Signed Royal Pension for Widow of British Scholar - 1885
Royal Document Signed large and boldly by Queen Victoria, allotting a pension of £100 annually (equivalent to about $14,000 in today’s US Dollars) to Mrs. Rosina Jane Eastwick, the widow of Mr. Edward Backhouse Eastwick C.B., a prominent British diplomat, author and scholar of Oriental Literature. Quarto folded, 10″ x 14″ on two sides with facing cover in beautiful, near fine condition, with integral leaf intact and just minor toning at edges, with a few strands of binding twine remaining on the closure end.
Edward Backhouse Eastwick CB (1814-1883) was a British orientalist, diplomat and Conservative Member of Parliament. Born a member of an Anglo-Indian family, he was educated at Charterhouse and at Merton College, Oxford. He joined the Bombay infantry in 1836, but, owing to his talent for languages, was soon given a political post. In 1843 he translated the Persian Kessahi Sanjan, or History of the Arrival of the Parsees in India; and he wrote a Life of Zoroaster, a Sindhi vocabulary, and various papers in the transactions of the Bombay Asiatic Society. Compelled by ill-health to return to Europe, he went to Frankfurt, where he learned German and translated Schiller’s Revolt of the Netherlands and Bopp’s Comparative Grammar. He married in 1847, Rosina, daughter of James Hunter, of Hafton, Argyllshire, with whom he had one son and six daughters.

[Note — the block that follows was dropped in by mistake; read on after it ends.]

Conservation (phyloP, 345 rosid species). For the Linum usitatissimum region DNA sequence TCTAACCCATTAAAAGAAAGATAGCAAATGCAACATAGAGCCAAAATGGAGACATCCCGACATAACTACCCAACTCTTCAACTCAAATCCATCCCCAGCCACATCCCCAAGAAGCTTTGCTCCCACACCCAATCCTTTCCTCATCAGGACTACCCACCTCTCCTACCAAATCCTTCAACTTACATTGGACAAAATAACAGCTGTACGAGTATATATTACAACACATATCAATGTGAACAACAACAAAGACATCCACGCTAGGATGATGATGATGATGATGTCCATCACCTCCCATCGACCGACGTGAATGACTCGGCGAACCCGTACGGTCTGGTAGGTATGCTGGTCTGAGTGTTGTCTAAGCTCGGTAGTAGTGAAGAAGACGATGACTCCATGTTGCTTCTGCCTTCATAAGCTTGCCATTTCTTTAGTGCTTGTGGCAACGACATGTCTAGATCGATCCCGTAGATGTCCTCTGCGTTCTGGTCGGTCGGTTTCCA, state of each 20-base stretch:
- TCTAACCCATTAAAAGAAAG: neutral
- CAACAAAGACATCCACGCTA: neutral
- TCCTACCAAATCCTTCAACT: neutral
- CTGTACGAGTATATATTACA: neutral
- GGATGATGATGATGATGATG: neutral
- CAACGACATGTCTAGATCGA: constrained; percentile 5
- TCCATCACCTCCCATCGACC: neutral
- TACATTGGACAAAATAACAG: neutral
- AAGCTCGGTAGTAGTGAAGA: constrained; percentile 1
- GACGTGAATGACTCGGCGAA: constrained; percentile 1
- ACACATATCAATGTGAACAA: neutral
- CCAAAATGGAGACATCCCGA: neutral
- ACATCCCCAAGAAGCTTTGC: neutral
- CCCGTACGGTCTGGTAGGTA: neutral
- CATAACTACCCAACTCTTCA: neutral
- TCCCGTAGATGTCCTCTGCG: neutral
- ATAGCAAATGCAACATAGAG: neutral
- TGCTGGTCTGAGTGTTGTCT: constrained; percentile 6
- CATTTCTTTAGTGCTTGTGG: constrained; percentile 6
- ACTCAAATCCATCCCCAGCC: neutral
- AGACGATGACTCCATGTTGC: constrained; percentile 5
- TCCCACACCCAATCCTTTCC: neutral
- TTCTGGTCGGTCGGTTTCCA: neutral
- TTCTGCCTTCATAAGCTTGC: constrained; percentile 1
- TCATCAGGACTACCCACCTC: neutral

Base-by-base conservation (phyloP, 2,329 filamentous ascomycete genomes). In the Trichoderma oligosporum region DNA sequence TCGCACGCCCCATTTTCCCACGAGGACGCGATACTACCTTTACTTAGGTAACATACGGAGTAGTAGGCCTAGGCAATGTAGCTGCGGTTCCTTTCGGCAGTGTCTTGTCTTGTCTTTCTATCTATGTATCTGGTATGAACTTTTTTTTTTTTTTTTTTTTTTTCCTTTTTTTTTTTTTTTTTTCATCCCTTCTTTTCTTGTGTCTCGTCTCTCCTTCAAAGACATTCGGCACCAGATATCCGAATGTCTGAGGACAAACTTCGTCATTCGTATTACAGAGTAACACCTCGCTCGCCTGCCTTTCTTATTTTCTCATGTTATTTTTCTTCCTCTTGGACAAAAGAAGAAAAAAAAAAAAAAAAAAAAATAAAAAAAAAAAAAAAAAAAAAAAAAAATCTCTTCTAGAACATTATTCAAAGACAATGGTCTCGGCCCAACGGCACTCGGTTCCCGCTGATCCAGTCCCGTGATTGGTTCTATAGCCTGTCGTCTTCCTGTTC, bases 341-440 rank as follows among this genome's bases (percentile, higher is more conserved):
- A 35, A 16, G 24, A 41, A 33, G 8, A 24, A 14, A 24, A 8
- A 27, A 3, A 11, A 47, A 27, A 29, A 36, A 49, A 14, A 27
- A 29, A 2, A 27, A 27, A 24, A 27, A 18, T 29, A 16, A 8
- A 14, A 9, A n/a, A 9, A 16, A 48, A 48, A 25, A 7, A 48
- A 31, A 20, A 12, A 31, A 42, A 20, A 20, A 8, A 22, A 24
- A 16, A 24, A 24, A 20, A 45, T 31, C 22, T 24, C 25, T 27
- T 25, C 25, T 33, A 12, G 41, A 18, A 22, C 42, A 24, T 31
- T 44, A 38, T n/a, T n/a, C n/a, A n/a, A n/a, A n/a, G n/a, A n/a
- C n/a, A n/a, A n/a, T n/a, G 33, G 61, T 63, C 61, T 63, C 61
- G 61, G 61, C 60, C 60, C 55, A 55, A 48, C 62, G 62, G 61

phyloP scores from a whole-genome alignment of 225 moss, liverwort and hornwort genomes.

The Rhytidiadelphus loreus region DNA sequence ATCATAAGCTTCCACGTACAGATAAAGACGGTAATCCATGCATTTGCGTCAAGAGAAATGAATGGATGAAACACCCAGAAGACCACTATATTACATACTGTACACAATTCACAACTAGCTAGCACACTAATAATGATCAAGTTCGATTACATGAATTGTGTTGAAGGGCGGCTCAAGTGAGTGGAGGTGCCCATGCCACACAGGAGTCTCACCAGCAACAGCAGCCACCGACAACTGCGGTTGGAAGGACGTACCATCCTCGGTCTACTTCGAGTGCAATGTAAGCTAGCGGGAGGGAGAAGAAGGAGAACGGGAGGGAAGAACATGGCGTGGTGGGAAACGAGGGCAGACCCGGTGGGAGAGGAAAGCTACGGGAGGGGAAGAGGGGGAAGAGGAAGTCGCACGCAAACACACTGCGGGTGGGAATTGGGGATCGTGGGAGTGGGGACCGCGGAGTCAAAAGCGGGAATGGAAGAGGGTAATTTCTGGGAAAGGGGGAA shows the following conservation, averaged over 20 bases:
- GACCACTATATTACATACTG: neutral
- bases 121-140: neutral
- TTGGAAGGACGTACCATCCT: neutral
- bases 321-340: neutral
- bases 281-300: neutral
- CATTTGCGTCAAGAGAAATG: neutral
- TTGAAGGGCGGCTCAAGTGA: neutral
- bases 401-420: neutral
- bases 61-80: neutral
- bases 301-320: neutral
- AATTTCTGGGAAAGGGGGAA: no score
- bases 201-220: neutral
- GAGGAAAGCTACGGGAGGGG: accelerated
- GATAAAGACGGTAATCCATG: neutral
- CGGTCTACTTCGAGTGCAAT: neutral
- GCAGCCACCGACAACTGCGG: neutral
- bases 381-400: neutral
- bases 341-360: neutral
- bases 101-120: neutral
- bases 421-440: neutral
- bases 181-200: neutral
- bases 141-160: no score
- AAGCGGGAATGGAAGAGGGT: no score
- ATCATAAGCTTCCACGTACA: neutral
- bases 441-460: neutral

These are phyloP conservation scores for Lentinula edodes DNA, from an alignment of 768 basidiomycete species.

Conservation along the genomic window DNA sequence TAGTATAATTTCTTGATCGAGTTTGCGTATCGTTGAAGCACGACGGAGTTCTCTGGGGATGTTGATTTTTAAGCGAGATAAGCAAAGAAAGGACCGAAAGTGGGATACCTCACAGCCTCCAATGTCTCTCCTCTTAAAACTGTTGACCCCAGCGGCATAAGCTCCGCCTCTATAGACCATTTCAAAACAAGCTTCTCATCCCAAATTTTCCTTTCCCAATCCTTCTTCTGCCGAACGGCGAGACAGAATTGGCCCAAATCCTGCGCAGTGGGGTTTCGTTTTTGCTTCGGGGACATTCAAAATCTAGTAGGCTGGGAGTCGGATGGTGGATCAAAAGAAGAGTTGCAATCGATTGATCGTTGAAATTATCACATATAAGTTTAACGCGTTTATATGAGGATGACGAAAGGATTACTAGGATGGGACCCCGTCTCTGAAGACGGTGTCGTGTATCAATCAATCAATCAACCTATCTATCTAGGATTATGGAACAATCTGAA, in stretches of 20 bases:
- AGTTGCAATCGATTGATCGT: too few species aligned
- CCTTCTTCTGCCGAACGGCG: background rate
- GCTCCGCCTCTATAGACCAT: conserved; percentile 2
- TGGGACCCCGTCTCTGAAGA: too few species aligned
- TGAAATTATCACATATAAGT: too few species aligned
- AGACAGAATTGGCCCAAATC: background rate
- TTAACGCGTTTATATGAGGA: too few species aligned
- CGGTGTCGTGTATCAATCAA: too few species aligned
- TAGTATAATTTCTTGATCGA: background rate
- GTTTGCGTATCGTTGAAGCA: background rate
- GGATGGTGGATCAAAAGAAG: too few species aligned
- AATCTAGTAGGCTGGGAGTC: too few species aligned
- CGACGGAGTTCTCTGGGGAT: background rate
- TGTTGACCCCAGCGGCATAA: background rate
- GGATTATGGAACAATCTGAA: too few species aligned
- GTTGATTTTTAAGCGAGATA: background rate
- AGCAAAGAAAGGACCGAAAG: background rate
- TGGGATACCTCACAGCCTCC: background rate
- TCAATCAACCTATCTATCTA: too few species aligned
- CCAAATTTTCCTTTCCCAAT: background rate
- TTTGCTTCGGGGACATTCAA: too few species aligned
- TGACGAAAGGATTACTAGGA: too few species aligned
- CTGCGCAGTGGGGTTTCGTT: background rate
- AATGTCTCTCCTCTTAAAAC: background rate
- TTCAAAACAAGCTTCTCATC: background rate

In 1845 he was appointed professor of Hindustani at Haileybury College. Two years later he published a Hindustani grammar, and, in subsequent years, a new edition of Saadi’s Gulistán, with a translation in prose and verse, also an edition with vocabulary of the Hindi translation of Chatur Chuj Misr’s Prem Sagar, and translations of the Bagh-o-Bahar, and of the Anwar-i Suhaili of Bidpai. In 1851 he was elected a Fellow of the Royal Society.
In 1857-1858 he edited The Autobiography of Latfullah. He also edited for the Bible Society the Book of Genesis in the Dakhani language. From 1860 to 1863 he was in Persia as secretary to the British Legation, publishing on his return The Journal of a Diplomate. In 1866 he became private secretary to the secretary of state for India, Lord Cranborne (afterwards marquess of Salisbury), and in 1867 went, as in 1864, on a government mission to Venezuela. He resigned his commission as a Major in the London Rifle Volunteer Brigade in June 1861.
On his return he wrote, at the request of Charles Dickens, for All the Year Round, “Sketches of Life in a South American Republic.” From 1868 to 1874 he was Member of Parliament (MP) for Penryn and Falmouth. In 1875 he received the degree of M.A. with the franchise from the University of Oxford, “as a slight recognition of distinguished services.” At various times he wrote several of Murray’s Indian hand-books. His last work was the Kaisarnamah-i-Hind (“the lay of the empress”), in two volumes (1878-1882).